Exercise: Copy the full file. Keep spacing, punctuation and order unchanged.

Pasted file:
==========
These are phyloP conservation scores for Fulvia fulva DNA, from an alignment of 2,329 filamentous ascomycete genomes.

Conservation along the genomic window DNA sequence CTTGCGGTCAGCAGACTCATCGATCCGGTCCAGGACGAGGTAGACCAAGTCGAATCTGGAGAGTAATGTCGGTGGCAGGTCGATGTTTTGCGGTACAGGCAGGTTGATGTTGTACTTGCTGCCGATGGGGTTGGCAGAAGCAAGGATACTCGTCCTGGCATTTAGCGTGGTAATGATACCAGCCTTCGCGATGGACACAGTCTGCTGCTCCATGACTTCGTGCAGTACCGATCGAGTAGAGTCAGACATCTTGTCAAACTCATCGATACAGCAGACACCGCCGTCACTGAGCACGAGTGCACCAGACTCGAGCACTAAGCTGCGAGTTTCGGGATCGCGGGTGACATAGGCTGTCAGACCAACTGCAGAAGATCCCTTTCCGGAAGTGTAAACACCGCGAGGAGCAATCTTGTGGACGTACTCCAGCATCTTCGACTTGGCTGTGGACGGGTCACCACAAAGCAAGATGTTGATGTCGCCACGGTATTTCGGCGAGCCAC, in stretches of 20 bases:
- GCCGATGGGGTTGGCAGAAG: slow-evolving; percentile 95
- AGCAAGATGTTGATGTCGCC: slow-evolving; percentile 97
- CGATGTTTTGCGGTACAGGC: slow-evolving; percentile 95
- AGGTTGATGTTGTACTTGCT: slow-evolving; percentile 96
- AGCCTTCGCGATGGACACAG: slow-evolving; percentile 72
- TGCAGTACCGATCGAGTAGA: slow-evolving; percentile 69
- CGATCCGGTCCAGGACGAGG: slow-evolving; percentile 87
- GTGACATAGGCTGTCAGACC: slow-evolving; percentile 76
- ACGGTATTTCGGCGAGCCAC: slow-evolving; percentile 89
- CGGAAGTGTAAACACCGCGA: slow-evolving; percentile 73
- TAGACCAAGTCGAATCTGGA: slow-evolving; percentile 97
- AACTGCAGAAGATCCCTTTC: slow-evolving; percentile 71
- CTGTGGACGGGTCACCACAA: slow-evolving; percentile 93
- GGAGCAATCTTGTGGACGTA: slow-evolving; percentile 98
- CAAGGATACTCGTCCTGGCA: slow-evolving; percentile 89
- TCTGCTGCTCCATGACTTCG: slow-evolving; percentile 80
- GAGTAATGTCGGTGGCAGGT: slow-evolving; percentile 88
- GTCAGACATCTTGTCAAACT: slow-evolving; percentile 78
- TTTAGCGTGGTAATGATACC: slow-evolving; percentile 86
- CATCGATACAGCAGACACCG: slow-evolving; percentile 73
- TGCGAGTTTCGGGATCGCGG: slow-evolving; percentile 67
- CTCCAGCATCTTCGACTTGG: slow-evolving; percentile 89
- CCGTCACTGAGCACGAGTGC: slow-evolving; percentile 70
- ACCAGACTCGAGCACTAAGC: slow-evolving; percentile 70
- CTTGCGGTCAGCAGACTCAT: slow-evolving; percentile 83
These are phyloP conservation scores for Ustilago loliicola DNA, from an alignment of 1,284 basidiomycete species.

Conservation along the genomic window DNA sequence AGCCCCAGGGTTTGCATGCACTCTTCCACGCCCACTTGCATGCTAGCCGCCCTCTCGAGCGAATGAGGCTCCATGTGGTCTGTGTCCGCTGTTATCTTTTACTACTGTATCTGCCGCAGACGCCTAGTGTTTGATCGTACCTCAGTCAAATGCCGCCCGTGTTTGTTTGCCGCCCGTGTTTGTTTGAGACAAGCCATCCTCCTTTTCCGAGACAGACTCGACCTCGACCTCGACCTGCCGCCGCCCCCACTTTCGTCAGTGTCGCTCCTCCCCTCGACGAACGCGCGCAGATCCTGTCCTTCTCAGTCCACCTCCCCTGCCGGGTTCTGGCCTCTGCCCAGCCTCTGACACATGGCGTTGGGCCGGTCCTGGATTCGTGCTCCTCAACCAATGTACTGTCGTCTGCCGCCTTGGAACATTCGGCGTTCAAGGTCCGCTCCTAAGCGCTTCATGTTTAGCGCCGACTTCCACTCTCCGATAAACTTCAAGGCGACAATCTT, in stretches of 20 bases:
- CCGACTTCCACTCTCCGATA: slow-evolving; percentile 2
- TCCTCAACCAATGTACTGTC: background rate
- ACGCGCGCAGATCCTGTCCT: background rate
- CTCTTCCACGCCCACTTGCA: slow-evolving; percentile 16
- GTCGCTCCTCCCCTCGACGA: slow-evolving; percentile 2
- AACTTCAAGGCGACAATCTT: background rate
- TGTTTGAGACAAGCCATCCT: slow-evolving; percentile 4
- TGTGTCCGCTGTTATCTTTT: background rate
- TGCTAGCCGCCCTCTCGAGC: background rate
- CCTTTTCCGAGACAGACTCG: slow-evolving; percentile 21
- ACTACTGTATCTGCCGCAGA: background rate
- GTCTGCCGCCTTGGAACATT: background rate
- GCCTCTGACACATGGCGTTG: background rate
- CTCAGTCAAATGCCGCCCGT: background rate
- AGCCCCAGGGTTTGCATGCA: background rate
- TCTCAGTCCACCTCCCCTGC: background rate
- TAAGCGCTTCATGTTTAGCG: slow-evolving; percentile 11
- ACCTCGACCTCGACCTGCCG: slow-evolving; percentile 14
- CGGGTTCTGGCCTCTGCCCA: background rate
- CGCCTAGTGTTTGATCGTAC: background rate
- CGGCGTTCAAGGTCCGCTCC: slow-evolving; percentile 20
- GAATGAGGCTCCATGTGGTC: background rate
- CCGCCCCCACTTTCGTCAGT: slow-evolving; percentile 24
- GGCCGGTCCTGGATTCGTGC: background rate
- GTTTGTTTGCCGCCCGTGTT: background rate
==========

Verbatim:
These are phyloP conservation scores for Fulvia fulva DNA, from an alignment of 2,329 filamentous ascomycete genomes.

Conservation along the genomic window DNA sequence CTTGCGGTCAGCAGACTCATCGATCCGGTCCAGGACGAGGTAGACCAAGTCGAATCTGGAGAGTAATGTCGGTGGCAGGTCGATGTTTTGCGGTACAGGCAGGTTGATGTTGTACTTGCTGCCGATGGGGTTGGCAGAAGCAAGGATACTCGTCCTGGCATTTAGCGTGGTAATGATACCAGCCTTCGCGATGGACACAGTCTGCTGCTCCATGACTTCGTGCAGTACCGATCGAGTAGAGTCAGACATCTTGTCAAACTCATCGATACAGCAGACACCGCCGTCACTGAGCACGAGTGCACCAGACTCGAGCACTAAGCTGCGAGTTTCGGGATCGCGGGTGACATAGGCTGTCAGACCAACTGCAGAAGATCCCTTTCCGGAAGTGTAAACACCGCGAGGAGCAATCTTGTGGACGTACTCCAGCATCTTCGACTTGGCTGTGGACGGGTCACCACAAAGCAAGATGTTGATGTCGCCACGGTATTTCGGCGAGCCAC, in stretches of 20 bases:
- GCCGATGGGGTTGGCAGAAG: slow-evolving; percentile 95
- AGCAAGATGTTGATGTCGCC: slow-evolving; percentile 97
- CGATGTTTTGCGGTACAGGC: slow-evolving; percentile 95
- AGGTTGATGTTGTACTTGCT: slow-evolving; percentile 96
- AGCCTTCGCGATGGACACAG: slow-evolving; percentile 72
- TGCAGTACCGATCGAGTAGA: slow-evolving; percentile 69
- CGATCCGGTCCAGGACGAGG: slow-evolving; percentile 87
- GTGACATAGGCTGTCAGACC: slow-evolving; percentile 76
- ACGGTATTTCGGCGAGCCAC: slow-evolving; percentile 89
- CGGAAGTGTAAACACCGCGA: slow-evolving; percentile 73
- TAGACCAAGTCGAATCTGGA: slow-evolving; percentile 97
- AACTGCAGAAGATCCCTTTC: slow-evolving; percentile 71
- CTGTGGACGGGTCACCACAA: slow-evolving; percentile 93
- GGAGCAATCTTGTGGACGTA: slow-evolving; percentile 98
- CAAGGATACTCGTCCTGGCA: slow-evolving; percentile 89
- TCTGCTGCTCCATGACTTCG: slow-evolving; percentile 80
- GAGTAATGTCGGTGGCAGGT: slow-evolving; percentile 88
- GTCAGACATCTTGTCAAACT: slow-evolving; percentile 78
- TTTAGCGTGGTAATGATACC: slow-evolving; percentile 86
- CATCGATACAGCAGACACCG: slow-evolving; percentile 73
- TGCGAGTTTCGGGATCGCGG: slow-evolving; percentile 67
- CTCCAGCATCTTCGACTTGG: slow-evolving; percentile 89
- CCGTCACTGAGCACGAGTGC: slow-evolving; percentile 70
- ACCAGACTCGAGCACTAAGC: slow-evolving; percentile 70
- CTTGCGGTCAGCAGACTCAT: slow-evolving; percentile 83
These are phyloP conservation scores for Ustilago loliicola DNA, from an alignment of 1,284 basidiomycete species.

Conservation along the genomic window DNA sequence AGCCCCAGGGTTTGCATGCACTCTTCCACGCCCACTTGCATGCTAGCCGCCCTCTCGAGCGAATGAGGCTCCATGTGGTCTGTGTCCGCTGTTATCTTTTACTACTGTATCTGCCGCAGACGCCTAGTGTTTGATCGTACCTCAGTCAAATGCCGCCCGTGTTTGTTTGCCGCCCGTGTTTGTTTGAGACAAGCCATCCTCCTTTTCCGAGACAGACTCGACCTCGACCTCGACCTGCCGCCGCCCCCACTTTCGTCAGTGTCGCTCCTCCCCTCGACGAACGCGCGCAGATCCTGTCCTTCTCAGTCCACCTCCCCTGCCGGGTTCTGGCCTCTGCCCAGCCTCTGACACATGGCGTTGGGCCGGTCCTGGATTCGTGCTCCTCAACCAATGTACTGTCGTCTGCCGCCTTGGAACATTCGGCGTTCAAGGTCCGCTCCTAAGCGCTTCATGTTTAGCGCCGACTTCCACTCTCCGATAAACTTCAAGGCGACAATCTT, in stretches of 20 bases:
- CCGACTTCCACTCTCCGATA: slow-evolving; percentile 2
- TCCTCAACCAATGTACTGTC: background rate
- ACGCGCGCAGATCCTGTCCT: background rate
- CTCTTCCACGCCCACTTGCA: slow-evolving; percentile 16
- GTCGCTCCTCCCCTCGACGA: slow-evolving; percentile 2
- AACTTCAAGGCGACAATCTT: background rate
- TGTTTGAGACAAGCCATCCT: slow-evolving; percentile 4
- TGTGTCCGCTGTTATCTTTT: background rate
- TGCTAGCCGCCCTCTCGAGC: background rate
- CCTTTTCCGAGACAGACTCG: slow-evolving; percentile 21
- ACTACTGTATCTGCCGCAGA: background rate
- GTCTGCCGCCTTGGAACATT: background rate
- GCCTCTGACACATGGCGTTG: background rate
- CTCAGTCAAATGCCGCCCGT: background rate
- AGCCCCAGGGTTTGCATGCA: background rate
- TCTCAGTCCACCTCCCCTGC: background rate
- TAAGCGCTTCATGTTTAGCG: slow-evolving; percentile 11
- ACCTCGACCTCGACCTGCCG: slow-evolving; percentile 14
- CGGGTTCTGGCCTCTGCCCA: background rate
- CGCCTAGTGTTTGATCGTAC: background rate
- CGGCGTTCAAGGTCCGCTCC: slow-evolving; percentile 20
- GAATGAGGCTCCATGTGGTC: background rate
- CCGCCCCCACTTTCGTCAGT: slow-evolving; percentile 24
- GGCCGGTCCTGGATTCGTGC: background rate
- GTTTGTTTGCCGCCCGTGTT: background rate